Over 70,000 specimens have been registered in this collection, which has a particular emphasis on South Australian and arid zone fauna. A second major regional focus is Melanesia, especially the island of New Guinea (Papua New Guinea and Papua Province, Indonesia), with some 6,000 registered specimens. Most material is formalin-fixed and stored in 70% alcohol, with tadpoles stored in formalin. There is a significant dry skeletal collection of over 1,500 specimens, mostly skulls, and this will continue to be expanded. Since 1980, the great majority of specimens acquired (approx. 40,000) have had tissue samples (mostly liver) taken for genetic and biochemical research. These are held in the S.A. Museum’s Australian Biological Tissue Collection. All specimens are individually registered and the data entered on a collections management system. All specimens are stored on-site in the S.A. Museum Science Centre alcohol storage facilities.
The SA Museum manages this dataset using the KE EMu collection management system. It is interpreted into the [Darwin Core](http://rs.tdwg.org/dwc/index.htm) metadata schema (DwC) and semi-regularly exported to the [Atlas of Living Australia](http://www.ala.org.au/) (ALA) and the [Online Zoological Collections of Australian Museums](http://www.ozcam.org.au/) (OZCAM).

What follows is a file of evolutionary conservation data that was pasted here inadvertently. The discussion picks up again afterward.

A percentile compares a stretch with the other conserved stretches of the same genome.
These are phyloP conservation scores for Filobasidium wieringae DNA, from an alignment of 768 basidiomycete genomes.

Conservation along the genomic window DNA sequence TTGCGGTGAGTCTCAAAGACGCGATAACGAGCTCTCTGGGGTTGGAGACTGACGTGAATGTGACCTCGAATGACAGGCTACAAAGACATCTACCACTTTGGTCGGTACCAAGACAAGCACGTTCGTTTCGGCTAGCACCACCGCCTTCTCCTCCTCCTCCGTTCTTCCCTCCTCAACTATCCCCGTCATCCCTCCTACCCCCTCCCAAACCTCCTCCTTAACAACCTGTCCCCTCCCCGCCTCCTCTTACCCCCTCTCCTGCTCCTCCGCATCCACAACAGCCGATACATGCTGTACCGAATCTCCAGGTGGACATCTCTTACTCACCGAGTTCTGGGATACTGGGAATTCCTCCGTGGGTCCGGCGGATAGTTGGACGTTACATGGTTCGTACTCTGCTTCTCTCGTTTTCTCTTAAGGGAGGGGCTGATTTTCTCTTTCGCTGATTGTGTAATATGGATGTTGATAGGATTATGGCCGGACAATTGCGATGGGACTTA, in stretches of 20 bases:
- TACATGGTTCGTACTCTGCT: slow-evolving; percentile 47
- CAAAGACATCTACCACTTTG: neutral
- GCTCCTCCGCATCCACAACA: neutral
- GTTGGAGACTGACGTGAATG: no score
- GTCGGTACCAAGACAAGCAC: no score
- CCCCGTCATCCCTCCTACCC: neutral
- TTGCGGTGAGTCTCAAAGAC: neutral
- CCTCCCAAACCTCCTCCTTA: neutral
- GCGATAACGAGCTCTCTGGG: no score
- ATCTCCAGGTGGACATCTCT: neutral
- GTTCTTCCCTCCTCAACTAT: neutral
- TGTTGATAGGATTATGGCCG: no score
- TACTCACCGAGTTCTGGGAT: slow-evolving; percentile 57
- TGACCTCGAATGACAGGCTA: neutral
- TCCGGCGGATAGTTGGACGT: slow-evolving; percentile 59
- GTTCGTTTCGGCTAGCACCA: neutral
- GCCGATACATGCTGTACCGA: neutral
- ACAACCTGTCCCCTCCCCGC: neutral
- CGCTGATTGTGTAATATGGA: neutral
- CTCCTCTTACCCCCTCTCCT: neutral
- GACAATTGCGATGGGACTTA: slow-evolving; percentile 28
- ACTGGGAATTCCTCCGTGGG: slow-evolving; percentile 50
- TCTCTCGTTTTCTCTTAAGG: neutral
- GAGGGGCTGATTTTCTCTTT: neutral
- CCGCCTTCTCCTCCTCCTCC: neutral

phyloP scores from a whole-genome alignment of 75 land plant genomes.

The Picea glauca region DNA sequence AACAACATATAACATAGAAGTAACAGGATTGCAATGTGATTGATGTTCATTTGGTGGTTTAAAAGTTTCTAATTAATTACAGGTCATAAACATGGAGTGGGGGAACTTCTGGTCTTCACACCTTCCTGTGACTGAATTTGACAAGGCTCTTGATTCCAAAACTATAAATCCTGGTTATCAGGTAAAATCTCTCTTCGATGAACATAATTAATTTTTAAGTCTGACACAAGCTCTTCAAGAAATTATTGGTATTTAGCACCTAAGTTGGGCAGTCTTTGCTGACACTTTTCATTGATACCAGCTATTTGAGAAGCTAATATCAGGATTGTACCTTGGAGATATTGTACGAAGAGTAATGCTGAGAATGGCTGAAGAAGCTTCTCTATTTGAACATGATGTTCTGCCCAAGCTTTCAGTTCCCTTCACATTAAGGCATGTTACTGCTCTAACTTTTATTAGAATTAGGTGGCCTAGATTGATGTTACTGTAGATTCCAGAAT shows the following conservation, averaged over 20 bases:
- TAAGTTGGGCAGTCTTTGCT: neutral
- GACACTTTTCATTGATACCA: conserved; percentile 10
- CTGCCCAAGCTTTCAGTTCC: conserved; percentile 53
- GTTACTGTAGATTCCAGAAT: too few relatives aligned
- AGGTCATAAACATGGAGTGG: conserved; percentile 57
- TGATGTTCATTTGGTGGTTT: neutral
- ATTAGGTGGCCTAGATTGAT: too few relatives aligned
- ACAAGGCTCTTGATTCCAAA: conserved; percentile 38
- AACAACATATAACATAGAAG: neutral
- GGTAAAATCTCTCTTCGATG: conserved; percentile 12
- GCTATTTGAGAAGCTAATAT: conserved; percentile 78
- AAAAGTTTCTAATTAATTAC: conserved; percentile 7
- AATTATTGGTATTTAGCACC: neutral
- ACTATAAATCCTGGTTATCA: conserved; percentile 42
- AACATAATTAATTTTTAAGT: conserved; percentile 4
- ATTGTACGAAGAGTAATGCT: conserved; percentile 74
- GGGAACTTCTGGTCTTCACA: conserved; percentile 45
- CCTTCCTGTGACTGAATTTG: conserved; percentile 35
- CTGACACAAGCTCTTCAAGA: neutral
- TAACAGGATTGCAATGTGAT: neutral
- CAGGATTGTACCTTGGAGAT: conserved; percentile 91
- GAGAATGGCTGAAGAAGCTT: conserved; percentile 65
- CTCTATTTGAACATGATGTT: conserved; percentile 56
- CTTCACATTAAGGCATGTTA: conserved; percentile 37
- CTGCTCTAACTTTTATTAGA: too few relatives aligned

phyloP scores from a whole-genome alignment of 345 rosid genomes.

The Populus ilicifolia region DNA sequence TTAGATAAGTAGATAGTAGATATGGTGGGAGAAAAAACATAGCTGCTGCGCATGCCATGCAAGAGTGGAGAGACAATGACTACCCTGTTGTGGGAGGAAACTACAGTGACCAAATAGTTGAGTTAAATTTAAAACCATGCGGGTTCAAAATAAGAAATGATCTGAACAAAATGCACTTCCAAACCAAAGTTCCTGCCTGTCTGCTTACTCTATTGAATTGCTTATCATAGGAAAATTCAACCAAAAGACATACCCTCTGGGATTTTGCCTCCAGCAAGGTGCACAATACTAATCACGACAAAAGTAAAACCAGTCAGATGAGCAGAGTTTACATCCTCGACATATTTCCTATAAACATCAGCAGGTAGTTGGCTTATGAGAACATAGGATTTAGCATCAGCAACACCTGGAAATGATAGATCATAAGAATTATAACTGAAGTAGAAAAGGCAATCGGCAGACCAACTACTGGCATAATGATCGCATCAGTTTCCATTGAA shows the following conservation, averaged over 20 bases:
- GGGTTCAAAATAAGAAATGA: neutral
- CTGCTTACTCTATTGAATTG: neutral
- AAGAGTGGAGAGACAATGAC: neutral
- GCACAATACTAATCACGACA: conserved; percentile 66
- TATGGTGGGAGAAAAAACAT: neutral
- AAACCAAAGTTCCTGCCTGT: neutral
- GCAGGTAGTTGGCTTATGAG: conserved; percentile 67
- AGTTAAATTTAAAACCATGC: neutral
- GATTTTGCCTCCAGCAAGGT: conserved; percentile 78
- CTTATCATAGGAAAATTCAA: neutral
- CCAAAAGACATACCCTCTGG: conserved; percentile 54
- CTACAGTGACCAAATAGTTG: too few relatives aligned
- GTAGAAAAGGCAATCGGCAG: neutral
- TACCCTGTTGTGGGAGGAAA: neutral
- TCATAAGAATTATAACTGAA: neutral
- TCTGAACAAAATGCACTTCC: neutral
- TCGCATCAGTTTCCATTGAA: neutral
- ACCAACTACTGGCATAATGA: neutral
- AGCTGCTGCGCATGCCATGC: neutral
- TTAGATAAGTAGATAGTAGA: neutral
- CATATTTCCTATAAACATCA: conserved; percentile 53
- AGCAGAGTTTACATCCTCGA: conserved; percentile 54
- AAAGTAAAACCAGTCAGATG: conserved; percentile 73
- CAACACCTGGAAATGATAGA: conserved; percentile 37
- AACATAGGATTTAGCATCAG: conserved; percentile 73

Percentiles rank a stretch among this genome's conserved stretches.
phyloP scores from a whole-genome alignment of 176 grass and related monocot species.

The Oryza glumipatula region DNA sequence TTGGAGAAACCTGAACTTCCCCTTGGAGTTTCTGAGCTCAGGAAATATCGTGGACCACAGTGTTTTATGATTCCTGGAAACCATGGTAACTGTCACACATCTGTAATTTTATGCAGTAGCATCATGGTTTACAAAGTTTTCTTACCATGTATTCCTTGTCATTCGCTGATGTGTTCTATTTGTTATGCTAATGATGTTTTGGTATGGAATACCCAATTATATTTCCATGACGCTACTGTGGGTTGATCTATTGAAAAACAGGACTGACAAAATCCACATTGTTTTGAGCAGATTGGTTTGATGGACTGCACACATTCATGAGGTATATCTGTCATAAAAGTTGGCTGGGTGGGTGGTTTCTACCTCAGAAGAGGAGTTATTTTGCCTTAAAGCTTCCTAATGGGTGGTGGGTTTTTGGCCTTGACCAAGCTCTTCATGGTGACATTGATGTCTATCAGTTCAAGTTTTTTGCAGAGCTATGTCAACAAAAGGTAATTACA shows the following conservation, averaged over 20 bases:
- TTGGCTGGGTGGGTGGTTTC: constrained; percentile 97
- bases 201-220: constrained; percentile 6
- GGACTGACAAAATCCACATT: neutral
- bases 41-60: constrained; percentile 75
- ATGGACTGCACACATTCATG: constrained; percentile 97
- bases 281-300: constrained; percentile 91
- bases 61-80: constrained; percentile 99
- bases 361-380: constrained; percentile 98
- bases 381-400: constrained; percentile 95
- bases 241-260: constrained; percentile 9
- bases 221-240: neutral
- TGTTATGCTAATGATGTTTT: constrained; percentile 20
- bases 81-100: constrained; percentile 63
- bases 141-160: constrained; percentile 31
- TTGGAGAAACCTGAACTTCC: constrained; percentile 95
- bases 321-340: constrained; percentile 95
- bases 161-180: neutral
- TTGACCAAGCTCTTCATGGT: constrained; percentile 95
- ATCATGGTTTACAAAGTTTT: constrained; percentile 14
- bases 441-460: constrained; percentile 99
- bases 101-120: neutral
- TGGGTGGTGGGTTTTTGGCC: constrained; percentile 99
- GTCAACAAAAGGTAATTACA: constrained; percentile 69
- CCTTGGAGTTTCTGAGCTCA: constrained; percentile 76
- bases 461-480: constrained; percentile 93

Data sourced from Australian museums on both the ALA and OZCAM should be identical, but on ALA they are combined with observational data from citizen science initiatives and other sources. Both of those sites make it possible to combine, interrogate and analyse data through web services such as the [Spatial Analysis Portal](http://spatial.ala.org.au/). In the Spatial Portal ALA data can be combined with meteorological and other environmental data sourced from and made accessible by relevant government agencies.
The ALA also has a fully documented [API](http://api.ala.org.au/)
Data about endangered species are either withheld from online publication, or coordinates or other data are obscured on the ALA and OZCAM. In those circumstances more specific information is available directly from SA Museum collection managers if it is genuinely required for research purposes.
SA Museum data can be downloaded in full from the Atlas of Living Australia, or broken down into discipline specific parts (e.g. Herpetology, Mammalogy etc). On download the ALA will request an email address (not mandatory) and a reason for download (mandatory) – this is required to track usage of the ALA data to help data providers determine priorities for upload and improvement.